If the phone passes these tests, it's really just a question of what kinds of minor scratches or abrasions you're willing to tolerate, and whether you might be planning to use a case. It’s worth considering that superficial damage can mean a lower price, and with a case covering the phone, you might not notice any cosmetic flaws in day-to-day use.

7. Check what you are getting besides the phone
The items included with the smartphone are not only a bonus; they may also give you valuable information about the seller. For example, if a seller has the original box, that’s a terrific indicator that you aren’t looking at a stolen device. If they include a case and/or a screen protector, the phone is probably in very good physical shape. Getting the original charger for your device is also more essential than it once was, as many Android phones support fast charging that may work only with compatible chargers.

8. Take into consideration software updates
Though the hardware on your smartphone remains the same as the day it was first sold, the software can - and should - continue to advance. For Android phones, the only manufacturer you are able to depend on for consistent software updates is Google, with its Nexus and Pixel devices.

At present, most Android devices run a version on the operating system that is actually a generation or two removed from Android Nougat. Whilst new features may be optional, the monthly security updates should be priorities, and you should ensure that that the manufacturer in the device you’re acquiring doesn’t fall more than a month or two behind with these updates.

Software updates are less of a concern for iPhones, as Apple generally supports its old hardware. Still, exercise some caution if you’re searching at an iPhone that’s more than a couple of years old. This fall’s iOS 11 update will reportedly function only on 64-bit devices, meaning phones including the iPhone 5 and iPhone 5c won’t be able to run the latest software.

9. Look at battery life
The lithium-ion batteries that power smartphones lose slightly of their capacity every day, so by the time they are 1 to 2 years old, they probably have only 80 percent with the original battery capacity, at greatest. Unless you are buying one of your few Android devices that still feature replaceable batteries, this could be a deciding factor for those who are a heavy smartphone user or frequently away from a charger for 12 to 14 hours at a time. You could either turn to an external battery for use in emergencies, or you'll be able to spend to have the battery on your used phone replaced. That will add $70 to $80 to your phone’s cost, though.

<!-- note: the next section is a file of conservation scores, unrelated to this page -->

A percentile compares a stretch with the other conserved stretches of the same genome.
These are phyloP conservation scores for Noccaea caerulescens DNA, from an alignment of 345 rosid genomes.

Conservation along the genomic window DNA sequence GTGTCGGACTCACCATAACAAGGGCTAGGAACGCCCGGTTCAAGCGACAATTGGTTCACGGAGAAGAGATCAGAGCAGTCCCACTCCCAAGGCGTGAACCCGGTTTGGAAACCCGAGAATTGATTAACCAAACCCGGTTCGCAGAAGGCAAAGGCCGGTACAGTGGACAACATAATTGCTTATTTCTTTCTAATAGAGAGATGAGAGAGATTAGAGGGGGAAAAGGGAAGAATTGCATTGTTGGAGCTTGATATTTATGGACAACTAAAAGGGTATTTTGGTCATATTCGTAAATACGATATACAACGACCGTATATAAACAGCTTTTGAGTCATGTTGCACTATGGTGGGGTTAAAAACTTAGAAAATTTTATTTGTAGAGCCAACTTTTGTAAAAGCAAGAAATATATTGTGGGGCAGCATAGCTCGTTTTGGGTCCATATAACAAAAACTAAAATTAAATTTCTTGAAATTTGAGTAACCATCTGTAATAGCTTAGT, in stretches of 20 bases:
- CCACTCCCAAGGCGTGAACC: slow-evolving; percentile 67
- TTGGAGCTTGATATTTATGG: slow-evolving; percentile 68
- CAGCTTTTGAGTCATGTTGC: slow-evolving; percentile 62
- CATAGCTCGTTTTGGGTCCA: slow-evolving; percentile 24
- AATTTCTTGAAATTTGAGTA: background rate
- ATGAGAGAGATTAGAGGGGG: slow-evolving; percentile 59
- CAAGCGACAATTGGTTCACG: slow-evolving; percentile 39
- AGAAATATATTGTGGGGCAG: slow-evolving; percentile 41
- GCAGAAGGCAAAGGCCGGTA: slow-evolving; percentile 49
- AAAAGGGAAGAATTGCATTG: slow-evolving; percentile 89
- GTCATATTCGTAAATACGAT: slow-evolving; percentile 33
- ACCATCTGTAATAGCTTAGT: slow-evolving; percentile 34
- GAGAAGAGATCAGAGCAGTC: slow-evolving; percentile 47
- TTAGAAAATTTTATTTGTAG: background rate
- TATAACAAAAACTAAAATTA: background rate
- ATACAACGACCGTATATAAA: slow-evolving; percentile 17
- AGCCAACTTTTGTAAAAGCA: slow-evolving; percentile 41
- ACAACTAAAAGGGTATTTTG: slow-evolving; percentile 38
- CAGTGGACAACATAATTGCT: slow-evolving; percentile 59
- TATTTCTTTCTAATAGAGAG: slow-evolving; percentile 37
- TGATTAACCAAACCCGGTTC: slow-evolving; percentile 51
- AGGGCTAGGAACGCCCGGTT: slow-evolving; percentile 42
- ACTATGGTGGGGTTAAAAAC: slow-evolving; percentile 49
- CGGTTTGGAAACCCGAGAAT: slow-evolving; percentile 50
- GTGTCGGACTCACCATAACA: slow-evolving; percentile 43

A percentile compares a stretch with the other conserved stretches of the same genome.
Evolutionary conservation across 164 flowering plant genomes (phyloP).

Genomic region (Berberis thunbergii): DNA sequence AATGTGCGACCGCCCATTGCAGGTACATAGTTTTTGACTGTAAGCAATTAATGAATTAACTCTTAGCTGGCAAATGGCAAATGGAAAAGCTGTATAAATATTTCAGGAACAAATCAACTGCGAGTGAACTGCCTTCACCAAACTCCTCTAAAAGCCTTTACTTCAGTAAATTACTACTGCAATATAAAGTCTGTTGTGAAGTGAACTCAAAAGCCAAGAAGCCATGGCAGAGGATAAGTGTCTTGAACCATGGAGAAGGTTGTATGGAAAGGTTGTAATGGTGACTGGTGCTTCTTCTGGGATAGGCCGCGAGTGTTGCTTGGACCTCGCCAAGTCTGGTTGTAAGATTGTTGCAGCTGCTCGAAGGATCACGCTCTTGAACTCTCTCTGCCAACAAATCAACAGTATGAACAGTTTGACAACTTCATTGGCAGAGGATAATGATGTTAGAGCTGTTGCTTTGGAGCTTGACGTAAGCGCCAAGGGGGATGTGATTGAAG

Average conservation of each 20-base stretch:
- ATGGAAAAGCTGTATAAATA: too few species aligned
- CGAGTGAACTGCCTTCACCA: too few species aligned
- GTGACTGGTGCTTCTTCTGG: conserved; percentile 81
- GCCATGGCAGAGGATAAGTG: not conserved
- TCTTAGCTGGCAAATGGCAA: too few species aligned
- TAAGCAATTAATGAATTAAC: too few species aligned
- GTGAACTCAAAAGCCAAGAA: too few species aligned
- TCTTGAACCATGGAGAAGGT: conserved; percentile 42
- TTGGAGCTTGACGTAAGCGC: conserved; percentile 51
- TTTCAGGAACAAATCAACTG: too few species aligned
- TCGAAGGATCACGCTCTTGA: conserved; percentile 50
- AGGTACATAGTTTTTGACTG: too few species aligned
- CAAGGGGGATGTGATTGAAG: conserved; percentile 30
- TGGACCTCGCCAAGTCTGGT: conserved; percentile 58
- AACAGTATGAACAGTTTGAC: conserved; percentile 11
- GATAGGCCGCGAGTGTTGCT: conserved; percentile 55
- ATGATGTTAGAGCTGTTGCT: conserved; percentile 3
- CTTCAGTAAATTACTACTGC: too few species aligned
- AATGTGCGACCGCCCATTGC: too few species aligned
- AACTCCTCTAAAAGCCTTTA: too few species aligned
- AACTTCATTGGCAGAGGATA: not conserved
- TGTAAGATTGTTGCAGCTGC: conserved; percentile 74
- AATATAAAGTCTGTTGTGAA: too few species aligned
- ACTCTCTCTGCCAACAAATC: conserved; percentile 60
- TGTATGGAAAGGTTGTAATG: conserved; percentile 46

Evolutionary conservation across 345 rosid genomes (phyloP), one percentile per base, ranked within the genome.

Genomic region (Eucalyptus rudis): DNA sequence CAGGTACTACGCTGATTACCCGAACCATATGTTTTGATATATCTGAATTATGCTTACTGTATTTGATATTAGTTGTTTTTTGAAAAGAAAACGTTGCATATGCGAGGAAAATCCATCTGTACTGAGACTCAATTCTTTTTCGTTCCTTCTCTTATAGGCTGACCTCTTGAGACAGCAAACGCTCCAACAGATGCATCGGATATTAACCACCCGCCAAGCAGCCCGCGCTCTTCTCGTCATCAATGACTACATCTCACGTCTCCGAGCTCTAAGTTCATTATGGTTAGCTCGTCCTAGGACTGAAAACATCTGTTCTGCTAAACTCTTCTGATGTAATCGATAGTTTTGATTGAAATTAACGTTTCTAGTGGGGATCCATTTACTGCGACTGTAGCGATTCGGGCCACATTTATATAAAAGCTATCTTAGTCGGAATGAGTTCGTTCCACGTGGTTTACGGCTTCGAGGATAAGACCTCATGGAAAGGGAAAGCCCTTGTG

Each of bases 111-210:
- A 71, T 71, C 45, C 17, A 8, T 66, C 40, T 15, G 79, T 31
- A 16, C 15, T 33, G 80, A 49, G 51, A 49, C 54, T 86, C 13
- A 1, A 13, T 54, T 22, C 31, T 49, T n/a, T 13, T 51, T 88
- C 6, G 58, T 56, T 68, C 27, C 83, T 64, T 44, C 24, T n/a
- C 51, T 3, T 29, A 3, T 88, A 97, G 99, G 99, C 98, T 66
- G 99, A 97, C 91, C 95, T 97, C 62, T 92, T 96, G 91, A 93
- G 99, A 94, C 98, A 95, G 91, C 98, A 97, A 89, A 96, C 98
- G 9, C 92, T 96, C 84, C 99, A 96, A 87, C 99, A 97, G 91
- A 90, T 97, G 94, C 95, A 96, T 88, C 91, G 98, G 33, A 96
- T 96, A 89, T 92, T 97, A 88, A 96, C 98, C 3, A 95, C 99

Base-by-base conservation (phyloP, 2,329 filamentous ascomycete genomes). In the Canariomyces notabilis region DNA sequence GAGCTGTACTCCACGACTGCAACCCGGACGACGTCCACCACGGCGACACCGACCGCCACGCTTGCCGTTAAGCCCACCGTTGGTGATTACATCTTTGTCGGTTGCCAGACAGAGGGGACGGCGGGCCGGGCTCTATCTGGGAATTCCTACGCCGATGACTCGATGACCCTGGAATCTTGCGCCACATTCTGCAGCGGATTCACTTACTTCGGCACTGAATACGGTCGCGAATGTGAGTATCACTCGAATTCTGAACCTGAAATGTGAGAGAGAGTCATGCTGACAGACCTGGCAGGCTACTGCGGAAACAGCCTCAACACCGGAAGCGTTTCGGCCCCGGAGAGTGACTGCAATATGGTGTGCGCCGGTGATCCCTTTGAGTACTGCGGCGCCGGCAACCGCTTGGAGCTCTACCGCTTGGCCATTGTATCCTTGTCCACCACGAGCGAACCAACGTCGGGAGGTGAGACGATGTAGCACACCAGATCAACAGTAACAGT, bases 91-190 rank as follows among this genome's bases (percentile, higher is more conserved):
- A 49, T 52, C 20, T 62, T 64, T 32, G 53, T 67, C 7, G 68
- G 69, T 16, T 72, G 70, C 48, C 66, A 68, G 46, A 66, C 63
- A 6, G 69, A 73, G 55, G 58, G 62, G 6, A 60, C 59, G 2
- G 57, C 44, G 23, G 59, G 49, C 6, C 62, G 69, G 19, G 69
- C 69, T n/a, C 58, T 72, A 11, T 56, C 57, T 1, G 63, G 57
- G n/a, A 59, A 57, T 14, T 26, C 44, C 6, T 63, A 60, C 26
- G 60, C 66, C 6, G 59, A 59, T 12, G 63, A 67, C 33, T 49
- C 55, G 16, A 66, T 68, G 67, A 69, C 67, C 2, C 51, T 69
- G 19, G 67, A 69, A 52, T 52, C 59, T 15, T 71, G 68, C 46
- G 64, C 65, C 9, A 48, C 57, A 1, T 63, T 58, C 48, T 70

10. Check your phone immediately upon receipt
So you’ve gone through all the steps above and finally have the smartphone in your hands. For those who have a return policy, the clock is ticking, so it's time to figure out if you can find any hidden problems.

For those who didn’t obtain the smartphone from your carrier, this would be the time for you to verify that the device isn’t stolen or carrier-locked. You could check by either contacting your carrier with your phone’s IMEI number (normally found on the nano-SIM slot or within the About This Device section of your phone’s Settings app) or by trying to activate the smartphone on your account.

Once you’ve passed that test, do a basic physical check from the phone to ensure that there aren’t any surprises. Look over the phone, and move your hands around it, applying slight pressure to verify that there isn’t any separation in the case or screen. Check the water indicator. (On most modern smartphones, this will probably be found in the nano-SIM slot.) If it’s been triggered, you’ll see a solid red or pink color.

For those who search online for “service codes” and the manufacturer of your smartphone, you will find a series of numbers and symbols to enter in your dialer to open a diagnostic mode. You may run a series of checks here that could verify that the hardware and software on your phone are in fantastic working order. Pay particular attention to the battery test or status that may display the number of cycles. When a smartphone battery pushes beyond 500 cycles, it's on borrowed time and will have lost fairly significant capacity.